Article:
The most famous example used to explain game theory is a game called The Prisoner’s Dilemma. A far more fun approach is looking at a game that The Joker introduces to the hit movie The Dark Knight, one of the Batman movies.
In the movie The Joker rigs two ferries with bombs. Ferry A is filled with innocent civilians and Ferry B is filled with prisoners and their police escort. Ferry A has a detonator for the bombs on Ferry B, and Ferry B has the detonator for the bombs on Ferry A. That is the setup, now for the rules.
If Ferry A detonates Ferry B and kills everyone on it, then the passengers on Ferry A survive. If Ferry B detonates first, then they survive. If nobody detonates within 30 minutes, then both ferries explode and everybody dies.
Cleary, if you are on Ferry A then not detonating Ferry B is a bad option as either Ferry B will detonate you or, after 30 minutes, both ferries will explode. Therefore it makes sense for Ferry A to detonate Ferry B as soon as possible. The reverse analysis is true. The result is a race to detonate.
The assured destruction if there is no action is what makes this an easy scenario to solve. Let us answer a slightly modified scenario. Everything is the same as The Joker’s scenario, except that if nobody detonates within 30 minutes, then its a small detonation and everybody lives but loses the use of their legs. If one ferry blows up the other, then as per the original scenario, the surviving passengers are unharmed. Here the regret is one of living as a cripple versus murdering hundreds of others. A difficult decision for most people, but only in terms of valuing your limbs against the guilt of murder. The actual choice, once that value judgement is made, is straightforward.
One more change gets us to seeing the real value of game theory. Let’s assume everybody is guilty and whoever triggers first not only goes free but doesn’t kill the people on the other ferry, they just spend 5 years in jail. If both trigger, the passengers on both ferries go to jail for 3 years. If none trigger then all passengers go free. This is now equivalent to The Prisoner’s Dilemma.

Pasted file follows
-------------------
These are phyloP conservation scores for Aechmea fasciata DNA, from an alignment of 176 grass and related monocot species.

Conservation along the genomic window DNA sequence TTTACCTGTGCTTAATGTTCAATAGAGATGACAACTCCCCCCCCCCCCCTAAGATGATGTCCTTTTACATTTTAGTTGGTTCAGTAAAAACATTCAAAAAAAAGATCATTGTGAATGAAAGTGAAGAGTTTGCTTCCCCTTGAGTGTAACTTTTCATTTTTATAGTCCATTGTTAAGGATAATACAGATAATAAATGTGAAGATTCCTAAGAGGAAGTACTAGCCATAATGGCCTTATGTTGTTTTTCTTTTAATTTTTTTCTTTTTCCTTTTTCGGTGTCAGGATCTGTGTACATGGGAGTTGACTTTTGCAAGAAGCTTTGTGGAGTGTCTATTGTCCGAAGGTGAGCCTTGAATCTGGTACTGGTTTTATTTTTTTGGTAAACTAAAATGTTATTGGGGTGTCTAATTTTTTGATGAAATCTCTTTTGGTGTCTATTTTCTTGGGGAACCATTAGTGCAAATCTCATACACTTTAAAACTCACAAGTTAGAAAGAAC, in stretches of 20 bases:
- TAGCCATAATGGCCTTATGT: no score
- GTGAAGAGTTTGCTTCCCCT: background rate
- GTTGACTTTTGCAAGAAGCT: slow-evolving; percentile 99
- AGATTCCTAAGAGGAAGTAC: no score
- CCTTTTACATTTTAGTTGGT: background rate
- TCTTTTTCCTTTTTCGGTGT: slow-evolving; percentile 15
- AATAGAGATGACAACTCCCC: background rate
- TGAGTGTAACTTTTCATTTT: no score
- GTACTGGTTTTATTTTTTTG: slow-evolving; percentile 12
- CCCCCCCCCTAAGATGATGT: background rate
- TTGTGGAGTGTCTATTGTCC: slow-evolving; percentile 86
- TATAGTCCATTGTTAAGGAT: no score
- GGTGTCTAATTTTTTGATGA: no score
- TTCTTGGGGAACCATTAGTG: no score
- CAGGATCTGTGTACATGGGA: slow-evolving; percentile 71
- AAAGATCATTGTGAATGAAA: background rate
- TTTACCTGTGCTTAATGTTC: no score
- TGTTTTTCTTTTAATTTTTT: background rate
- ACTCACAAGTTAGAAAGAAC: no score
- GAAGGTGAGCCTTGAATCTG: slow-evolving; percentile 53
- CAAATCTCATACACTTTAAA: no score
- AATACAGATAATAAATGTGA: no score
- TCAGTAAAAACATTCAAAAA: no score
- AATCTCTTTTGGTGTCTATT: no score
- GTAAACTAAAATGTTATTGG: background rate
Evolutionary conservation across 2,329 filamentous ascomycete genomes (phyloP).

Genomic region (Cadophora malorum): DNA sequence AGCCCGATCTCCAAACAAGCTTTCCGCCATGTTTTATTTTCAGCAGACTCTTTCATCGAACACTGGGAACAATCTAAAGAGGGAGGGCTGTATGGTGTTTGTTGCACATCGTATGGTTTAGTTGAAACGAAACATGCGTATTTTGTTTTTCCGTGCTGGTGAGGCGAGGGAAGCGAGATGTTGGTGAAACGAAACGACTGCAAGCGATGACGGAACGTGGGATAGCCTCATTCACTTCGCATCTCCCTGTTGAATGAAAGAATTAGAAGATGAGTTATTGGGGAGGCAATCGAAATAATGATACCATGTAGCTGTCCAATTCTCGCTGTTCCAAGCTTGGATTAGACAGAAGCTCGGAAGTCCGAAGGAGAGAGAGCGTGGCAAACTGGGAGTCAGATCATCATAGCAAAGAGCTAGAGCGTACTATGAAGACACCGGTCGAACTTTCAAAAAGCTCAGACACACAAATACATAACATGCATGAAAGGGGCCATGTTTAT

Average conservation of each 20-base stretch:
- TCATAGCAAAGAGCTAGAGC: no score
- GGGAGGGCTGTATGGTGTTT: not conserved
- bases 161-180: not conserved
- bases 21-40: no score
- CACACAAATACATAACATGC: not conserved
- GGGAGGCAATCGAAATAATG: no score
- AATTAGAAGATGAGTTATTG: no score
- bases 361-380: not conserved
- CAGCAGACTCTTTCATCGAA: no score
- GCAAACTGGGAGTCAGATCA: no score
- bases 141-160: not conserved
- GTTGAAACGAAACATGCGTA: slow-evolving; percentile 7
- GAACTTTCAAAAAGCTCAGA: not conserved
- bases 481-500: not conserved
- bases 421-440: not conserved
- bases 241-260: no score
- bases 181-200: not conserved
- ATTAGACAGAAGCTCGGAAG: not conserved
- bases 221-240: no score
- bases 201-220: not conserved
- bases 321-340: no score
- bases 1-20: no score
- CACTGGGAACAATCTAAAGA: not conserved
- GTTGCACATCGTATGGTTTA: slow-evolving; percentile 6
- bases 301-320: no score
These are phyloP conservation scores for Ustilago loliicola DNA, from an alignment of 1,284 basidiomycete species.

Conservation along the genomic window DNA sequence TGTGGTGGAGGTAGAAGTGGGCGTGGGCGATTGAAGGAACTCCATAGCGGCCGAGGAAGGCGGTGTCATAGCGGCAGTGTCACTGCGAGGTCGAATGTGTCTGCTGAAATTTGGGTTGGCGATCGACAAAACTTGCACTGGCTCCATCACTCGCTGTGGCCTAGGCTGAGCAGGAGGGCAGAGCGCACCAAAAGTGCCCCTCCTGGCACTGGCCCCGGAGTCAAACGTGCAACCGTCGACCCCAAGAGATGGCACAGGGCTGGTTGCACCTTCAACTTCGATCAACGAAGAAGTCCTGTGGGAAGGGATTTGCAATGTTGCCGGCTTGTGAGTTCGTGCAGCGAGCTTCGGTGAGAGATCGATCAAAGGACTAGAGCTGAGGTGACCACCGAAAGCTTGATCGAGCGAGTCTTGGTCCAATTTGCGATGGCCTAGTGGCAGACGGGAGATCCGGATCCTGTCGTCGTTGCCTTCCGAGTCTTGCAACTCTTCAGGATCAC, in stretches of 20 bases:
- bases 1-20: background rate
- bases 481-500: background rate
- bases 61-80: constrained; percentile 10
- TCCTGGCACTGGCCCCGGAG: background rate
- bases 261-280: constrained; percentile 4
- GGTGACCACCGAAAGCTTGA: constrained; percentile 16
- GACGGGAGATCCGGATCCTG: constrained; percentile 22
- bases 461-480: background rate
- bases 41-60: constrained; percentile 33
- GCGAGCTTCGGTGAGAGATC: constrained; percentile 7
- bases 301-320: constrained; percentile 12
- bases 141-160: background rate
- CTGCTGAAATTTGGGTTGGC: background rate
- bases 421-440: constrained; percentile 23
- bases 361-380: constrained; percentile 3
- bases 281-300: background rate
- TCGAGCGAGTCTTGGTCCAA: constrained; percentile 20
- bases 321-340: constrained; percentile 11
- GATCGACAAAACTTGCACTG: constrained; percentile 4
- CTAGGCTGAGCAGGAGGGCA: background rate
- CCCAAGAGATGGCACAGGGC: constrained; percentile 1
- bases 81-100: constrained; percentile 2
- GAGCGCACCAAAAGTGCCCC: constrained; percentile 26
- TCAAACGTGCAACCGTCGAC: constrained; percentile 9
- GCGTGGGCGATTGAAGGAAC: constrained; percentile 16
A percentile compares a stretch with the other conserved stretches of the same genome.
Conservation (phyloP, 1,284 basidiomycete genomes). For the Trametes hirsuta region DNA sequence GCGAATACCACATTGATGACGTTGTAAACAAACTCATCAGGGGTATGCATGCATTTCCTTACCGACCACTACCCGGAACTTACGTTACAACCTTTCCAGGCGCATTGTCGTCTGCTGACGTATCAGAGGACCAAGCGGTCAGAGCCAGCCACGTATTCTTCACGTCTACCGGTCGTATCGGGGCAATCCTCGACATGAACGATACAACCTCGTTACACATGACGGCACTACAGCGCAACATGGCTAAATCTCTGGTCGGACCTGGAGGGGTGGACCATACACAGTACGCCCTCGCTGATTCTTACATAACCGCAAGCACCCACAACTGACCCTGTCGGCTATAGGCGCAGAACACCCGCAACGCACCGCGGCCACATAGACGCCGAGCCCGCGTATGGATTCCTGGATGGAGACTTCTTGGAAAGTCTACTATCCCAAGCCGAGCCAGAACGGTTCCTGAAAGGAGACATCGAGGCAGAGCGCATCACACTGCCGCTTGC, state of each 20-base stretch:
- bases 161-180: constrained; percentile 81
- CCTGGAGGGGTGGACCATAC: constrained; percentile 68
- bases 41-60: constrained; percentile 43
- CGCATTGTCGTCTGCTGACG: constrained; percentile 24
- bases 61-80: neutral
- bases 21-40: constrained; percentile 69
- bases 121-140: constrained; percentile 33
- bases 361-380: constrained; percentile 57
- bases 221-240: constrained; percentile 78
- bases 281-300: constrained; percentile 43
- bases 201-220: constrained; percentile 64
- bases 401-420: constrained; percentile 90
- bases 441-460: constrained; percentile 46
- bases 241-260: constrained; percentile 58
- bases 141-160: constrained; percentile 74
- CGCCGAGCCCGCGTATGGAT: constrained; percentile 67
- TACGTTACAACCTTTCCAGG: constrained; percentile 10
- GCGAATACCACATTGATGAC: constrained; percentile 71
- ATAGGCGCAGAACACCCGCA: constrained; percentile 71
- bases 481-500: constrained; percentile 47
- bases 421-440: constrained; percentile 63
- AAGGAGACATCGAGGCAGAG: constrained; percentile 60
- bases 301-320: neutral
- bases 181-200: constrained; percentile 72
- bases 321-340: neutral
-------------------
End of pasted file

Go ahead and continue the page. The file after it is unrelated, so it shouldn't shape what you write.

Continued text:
Simplistically, if you never trigger then the worst case scenario is that the other ferry triggers and you go to jail for 5 years. If you do trigger, then the worse case scenario is that the other ferry also triggers and you go to jail for 3 years. Game theory then says to minimise your regret, always trigger.
So what does this mean to you in real life? Assuming you aren’t about to embark with a partner on a crime spree, probably the most important lesson to learn is the value of trust.
The reason that classical game theory does not lead to the cooperative solution of neither side triggering and therefore going free is that there is no trust modeled in the game. If there is no trust then even a small incentive differential can lead to a complete breakdown in cooperation.
Ever wondered why plans developed by the C-suite are often rejected by the rank and file? It could be more about a lack of trust than issues such as communicating, getting buy in, socializing or whatever happens to be the latest fad. This is the power of game theory.
The people of Gotham ignored game theory, only to be saved by Batman. Unless you believe that a superhero will save you, you might be well advised to learn a little bit of game theory yourself.
- The first post in the series, The Bluff: An Important Strategy Tool looks at the role of randomized strategies in business.
- The second post in the series, Game Theory’s Relevance to Investing: The Basics is self descriptive.
- The last post in the series, The Pirate Code is behind Pay Inequality, proves, using game theory, that pirates are the real reason behind compensation differentials. The link will go hot on 28/1/2015 @ 0840h Abu Dhabi time.